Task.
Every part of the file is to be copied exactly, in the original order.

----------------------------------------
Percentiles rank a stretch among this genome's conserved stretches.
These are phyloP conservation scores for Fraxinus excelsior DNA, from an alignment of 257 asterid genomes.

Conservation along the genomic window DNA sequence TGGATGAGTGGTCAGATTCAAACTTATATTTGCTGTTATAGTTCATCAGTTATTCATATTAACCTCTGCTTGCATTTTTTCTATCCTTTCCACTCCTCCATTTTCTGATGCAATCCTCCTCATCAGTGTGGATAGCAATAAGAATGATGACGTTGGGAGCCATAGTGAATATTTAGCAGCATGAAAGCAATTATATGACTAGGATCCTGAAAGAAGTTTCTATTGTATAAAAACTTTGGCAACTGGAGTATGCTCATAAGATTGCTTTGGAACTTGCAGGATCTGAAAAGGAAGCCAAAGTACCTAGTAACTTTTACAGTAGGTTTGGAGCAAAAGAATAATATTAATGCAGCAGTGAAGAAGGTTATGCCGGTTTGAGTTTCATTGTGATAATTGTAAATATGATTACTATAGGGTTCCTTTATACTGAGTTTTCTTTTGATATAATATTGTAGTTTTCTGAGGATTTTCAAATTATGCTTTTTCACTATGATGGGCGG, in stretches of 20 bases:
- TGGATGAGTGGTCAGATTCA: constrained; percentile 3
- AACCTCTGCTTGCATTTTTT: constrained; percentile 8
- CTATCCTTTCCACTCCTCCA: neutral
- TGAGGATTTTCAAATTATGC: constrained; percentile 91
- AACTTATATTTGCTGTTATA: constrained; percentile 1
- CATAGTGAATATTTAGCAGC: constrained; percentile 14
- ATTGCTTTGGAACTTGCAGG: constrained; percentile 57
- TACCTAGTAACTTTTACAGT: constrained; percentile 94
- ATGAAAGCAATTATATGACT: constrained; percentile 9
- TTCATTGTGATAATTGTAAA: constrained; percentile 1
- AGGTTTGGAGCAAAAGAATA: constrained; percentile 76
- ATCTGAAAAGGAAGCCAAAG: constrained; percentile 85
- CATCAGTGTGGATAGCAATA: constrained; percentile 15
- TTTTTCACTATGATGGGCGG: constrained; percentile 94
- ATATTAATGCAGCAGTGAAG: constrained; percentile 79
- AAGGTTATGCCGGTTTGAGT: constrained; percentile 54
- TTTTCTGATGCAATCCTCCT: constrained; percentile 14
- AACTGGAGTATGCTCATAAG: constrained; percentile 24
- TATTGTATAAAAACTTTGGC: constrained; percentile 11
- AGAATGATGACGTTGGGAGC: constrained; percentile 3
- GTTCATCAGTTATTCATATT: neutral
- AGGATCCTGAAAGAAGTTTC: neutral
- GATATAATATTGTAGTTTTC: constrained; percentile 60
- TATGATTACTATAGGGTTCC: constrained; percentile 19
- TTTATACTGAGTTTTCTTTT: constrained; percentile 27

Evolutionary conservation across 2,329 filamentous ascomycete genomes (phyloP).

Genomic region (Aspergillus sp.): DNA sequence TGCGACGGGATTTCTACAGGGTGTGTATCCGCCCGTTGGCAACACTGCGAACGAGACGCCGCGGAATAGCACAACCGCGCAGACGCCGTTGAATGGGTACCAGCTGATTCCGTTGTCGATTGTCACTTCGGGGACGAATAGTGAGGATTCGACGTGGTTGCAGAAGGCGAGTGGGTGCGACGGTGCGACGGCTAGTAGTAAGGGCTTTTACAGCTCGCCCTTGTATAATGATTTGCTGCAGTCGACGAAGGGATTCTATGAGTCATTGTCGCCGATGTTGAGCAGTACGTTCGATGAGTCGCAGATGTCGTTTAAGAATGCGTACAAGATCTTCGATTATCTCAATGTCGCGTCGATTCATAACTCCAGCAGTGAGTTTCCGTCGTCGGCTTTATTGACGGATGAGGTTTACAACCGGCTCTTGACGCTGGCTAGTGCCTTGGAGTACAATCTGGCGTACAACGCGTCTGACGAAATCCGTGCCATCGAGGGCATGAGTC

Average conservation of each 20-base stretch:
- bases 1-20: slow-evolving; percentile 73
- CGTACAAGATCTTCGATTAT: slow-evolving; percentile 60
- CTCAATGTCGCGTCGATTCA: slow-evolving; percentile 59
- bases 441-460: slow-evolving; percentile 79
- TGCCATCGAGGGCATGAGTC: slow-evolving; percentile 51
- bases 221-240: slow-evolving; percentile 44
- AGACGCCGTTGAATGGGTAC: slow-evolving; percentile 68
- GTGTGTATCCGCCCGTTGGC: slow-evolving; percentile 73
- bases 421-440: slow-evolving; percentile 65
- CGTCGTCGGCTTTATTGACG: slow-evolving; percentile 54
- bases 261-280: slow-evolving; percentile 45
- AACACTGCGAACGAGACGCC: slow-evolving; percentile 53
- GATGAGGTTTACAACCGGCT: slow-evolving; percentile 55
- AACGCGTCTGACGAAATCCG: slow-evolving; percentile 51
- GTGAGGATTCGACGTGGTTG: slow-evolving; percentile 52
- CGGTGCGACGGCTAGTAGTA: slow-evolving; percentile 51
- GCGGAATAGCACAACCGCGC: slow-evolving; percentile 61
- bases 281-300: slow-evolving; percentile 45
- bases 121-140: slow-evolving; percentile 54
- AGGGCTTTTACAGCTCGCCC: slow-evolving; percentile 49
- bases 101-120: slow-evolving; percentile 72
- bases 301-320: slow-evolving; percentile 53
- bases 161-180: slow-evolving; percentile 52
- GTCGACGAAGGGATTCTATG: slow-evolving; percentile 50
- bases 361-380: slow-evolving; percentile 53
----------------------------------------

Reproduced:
Percentiles rank a stretch among this genome's conserved stretches.
These are phyloP conservation scores for Fraxinus excelsior DNA, from an alignment of 257 asterid genomes.

Conservation along the genomic window DNA sequence TGGATGAGTGGTCAGATTCAAACTTATATTTGCTGTTATAGTTCATCAGTTATTCATATTAACCTCTGCTTGCATTTTTTCTATCCTTTCCACTCCTCCATTTTCTGATGCAATCCTCCTCATCAGTGTGGATAGCAATAAGAATGATGACGTTGGGAGCCATAGTGAATATTTAGCAGCATGAAAGCAATTATATGACTAGGATCCTGAAAGAAGTTTCTATTGTATAAAAACTTTGGCAACTGGAGTATGCTCATAAGATTGCTTTGGAACTTGCAGGATCTGAAAAGGAAGCCAAAGTACCTAGTAACTTTTACAGTAGGTTTGGAGCAAAAGAATAATATTAATGCAGCAGTGAAGAAGGTTATGCCGGTTTGAGTTTCATTGTGATAATTGTAAATATGATTACTATAGGGTTCCTTTATACTGAGTTTTCTTTTGATATAATATTGTAGTTTTCTGAGGATTTTCAAATTATGCTTTTTCACTATGATGGGCGG, in stretches of 20 bases:
- TGGATGAGTGGTCAGATTCA: constrained; percentile 3
- AACCTCTGCTTGCATTTTTT: constrained; percentile 8
- CTATCCTTTCCACTCCTCCA: neutral
- TGAGGATTTTCAAATTATGC: constrained; percentile 91
- AACTTATATTTGCTGTTATA: constrained; percentile 1
- CATAGTGAATATTTAGCAGC: constrained; percentile 14
- ATTGCTTTGGAACTTGCAGG: constrained; percentile 57
- TACCTAGTAACTTTTACAGT: constrained; percentile 94
- ATGAAAGCAATTATATGACT: constrained; percentile 9
- TTCATTGTGATAATTGTAAA: constrained; percentile 1
- AGGTTTGGAGCAAAAGAATA: constrained; percentile 76
- ATCTGAAAAGGAAGCCAAAG: constrained; percentile 85
- CATCAGTGTGGATAGCAATA: constrained; percentile 15
- TTTTTCACTATGATGGGCGG: constrained; percentile 94
- ATATTAATGCAGCAGTGAAG: constrained; percentile 79
- AAGGTTATGCCGGTTTGAGT: constrained; percentile 54
- TTTTCTGATGCAATCCTCCT: constrained; percentile 14
- AACTGGAGTATGCTCATAAG: constrained; percentile 24
- TATTGTATAAAAACTTTGGC: constrained; percentile 11
- AGAATGATGACGTTGGGAGC: constrained; percentile 3
- GTTCATCAGTTATTCATATT: neutral
- AGGATCCTGAAAGAAGTTTC: neutral
- GATATAATATTGTAGTTTTC: constrained; percentile 60
- TATGATTACTATAGGGTTCC: constrained; percentile 19
- TTTATACTGAGTTTTCTTTT: constrained; percentile 27

Evolutionary conservation across 2,329 filamentous ascomycete genomes (phyloP).

Genomic region (Aspergillus sp.): DNA sequence TGCGACGGGATTTCTACAGGGTGTGTATCCGCCCGTTGGCAACACTGCGAACGAGACGCCGCGGAATAGCACAACCGCGCAGACGCCGTTGAATGGGTACCAGCTGATTCCGTTGTCGATTGTCACTTCGGGGACGAATAGTGAGGATTCGACGTGGTTGCAGAAGGCGAGTGGGTGCGACGGTGCGACGGCTAGTAGTAAGGGCTTTTACAGCTCGCCCTTGTATAATGATTTGCTGCAGTCGACGAAGGGATTCTATGAGTCATTGTCGCCGATGTTGAGCAGTACGTTCGATGAGTCGCAGATGTCGTTTAAGAATGCGTACAAGATCTTCGATTATCTCAATGTCGCGTCGATTCATAACTCCAGCAGTGAGTTTCCGTCGTCGGCTTTATTGACGGATGAGGTTTACAACCGGCTCTTGACGCTGGCTAGTGCCTTGGAGTACAATCTGGCGTACAACGCGTCTGACGAAATCCGTGCCATCGAGGGCATGAGTC

Average conservation of each 20-base stretch:
- bases 1-20: slow-evolving; percentile 73
- CGTACAAGATCTTCGATTAT: slow-evolving; percentile 60
- CTCAATGTCGCGTCGATTCA: slow-evolving; percentile 59
- bases 441-460: slow-evolving; percentile 79
- TGCCATCGAGGGCATGAGTC: slow-evolving; percentile 51
- bases 221-240: slow-evolving; percentile 44
- AGACGCCGTTGAATGGGTAC: slow-evolving; percentile 68
- GTGTGTATCCGCCCGTTGGC: slow-evolving; percentile 73
- bases 421-440: slow-evolving; percentile 65
- CGTCGTCGGCTTTATTGACG: slow-evolving; percentile 54
- bases 261-280: slow-evolving; percentile 45
- AACACTGCGAACGAGACGCC: slow-evolving; percentile 53
- GATGAGGTTTACAACCGGCT: slow-evolving; percentile 55
- AACGCGTCTGACGAAATCCG: slow-evolving; percentile 51
- GTGAGGATTCGACGTGGTTG: slow-evolving; percentile 52
- CGGTGCGACGGCTAGTAGTA: slow-evolving; percentile 51
- GCGGAATAGCACAACCGCGC: slow-evolving; percentile 61
- bases 281-300: slow-evolving; percentile 45
- bases 121-140: slow-evolving; percentile 54
- AGGGCTTTTACAGCTCGCCC: slow-evolving; percentile 49
- bases 101-120: slow-evolving; percentile 72
- bases 301-320: slow-evolving; percentile 53
- bases 161-180: slow-evolving; percentile 52
- GTCGACGAAGGGATTCTATG: slow-evolving; percentile 50
- bases 361-380: slow-evolving; percentile 53